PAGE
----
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Posted December 18, 2011
In Mark Fitzgerald's novel, "I Could Never Hurt a Kid," the premise of a child kidnapping is explored. While I personally do not have much experience in this subject matter, I do feel like I have enough understanding to discuss the writing of this novel a little.
The idea of a child kidnapping is rife with potential emotional confrontations between all affected characters. This can be expressed through many different forms of writing.
My biggest concern with this novel was that, instead of showing any of these ways, the author simply told us what was happening, and how people felt, without truly letting the reader feel the characters' feelings.
This disconnect between the reader and the characters went on throughout the short work, too short to be called a novel at all. Furthermore, there are a significant number of grammatical and spelling errors throughout.
This story could have had a massive amount of emotional intrigue, but the author's method of telling instead of showing left a disconnect difficult to get past, and, combined with the errors, made it quite difficult to feel good about, after finishing it.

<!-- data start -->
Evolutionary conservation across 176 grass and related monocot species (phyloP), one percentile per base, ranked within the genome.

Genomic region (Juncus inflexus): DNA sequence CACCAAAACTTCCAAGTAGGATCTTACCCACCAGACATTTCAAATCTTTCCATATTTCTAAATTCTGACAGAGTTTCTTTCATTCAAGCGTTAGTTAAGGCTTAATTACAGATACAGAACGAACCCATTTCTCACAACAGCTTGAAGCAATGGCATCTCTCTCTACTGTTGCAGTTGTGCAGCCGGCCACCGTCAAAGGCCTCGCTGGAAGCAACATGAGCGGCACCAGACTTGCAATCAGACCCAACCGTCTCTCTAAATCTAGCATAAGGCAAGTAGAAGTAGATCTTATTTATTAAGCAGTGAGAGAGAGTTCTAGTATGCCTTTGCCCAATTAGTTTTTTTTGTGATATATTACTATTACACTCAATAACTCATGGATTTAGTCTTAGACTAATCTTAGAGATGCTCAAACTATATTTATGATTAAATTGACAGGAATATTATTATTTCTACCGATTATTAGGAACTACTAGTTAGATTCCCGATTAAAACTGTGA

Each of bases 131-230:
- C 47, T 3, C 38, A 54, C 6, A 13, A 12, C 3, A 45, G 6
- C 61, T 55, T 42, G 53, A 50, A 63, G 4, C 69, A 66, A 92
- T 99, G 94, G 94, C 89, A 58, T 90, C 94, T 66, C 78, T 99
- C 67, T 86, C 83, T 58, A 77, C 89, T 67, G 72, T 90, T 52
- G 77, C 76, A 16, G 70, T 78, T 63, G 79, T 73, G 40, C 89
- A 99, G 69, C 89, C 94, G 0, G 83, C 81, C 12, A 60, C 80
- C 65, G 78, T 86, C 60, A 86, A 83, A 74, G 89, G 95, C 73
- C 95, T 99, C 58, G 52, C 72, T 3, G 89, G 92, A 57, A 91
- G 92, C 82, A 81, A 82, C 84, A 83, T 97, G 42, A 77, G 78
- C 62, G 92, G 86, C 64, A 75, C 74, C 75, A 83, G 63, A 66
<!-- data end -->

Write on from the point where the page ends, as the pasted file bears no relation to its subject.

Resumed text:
Mark, I would rewrite this to allow the characters to come to life, and get out of their heads a little bit, and this could shine. Thanks for your story.
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Posted September 24, 2011
In my defense..
I am disappointed that someone would tender such a low review, in terms of stars earned, without offering some constructive criticism. This little tale was offered for free. I am not trying to compete with Tolstoy.
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Posted September 21, 2011
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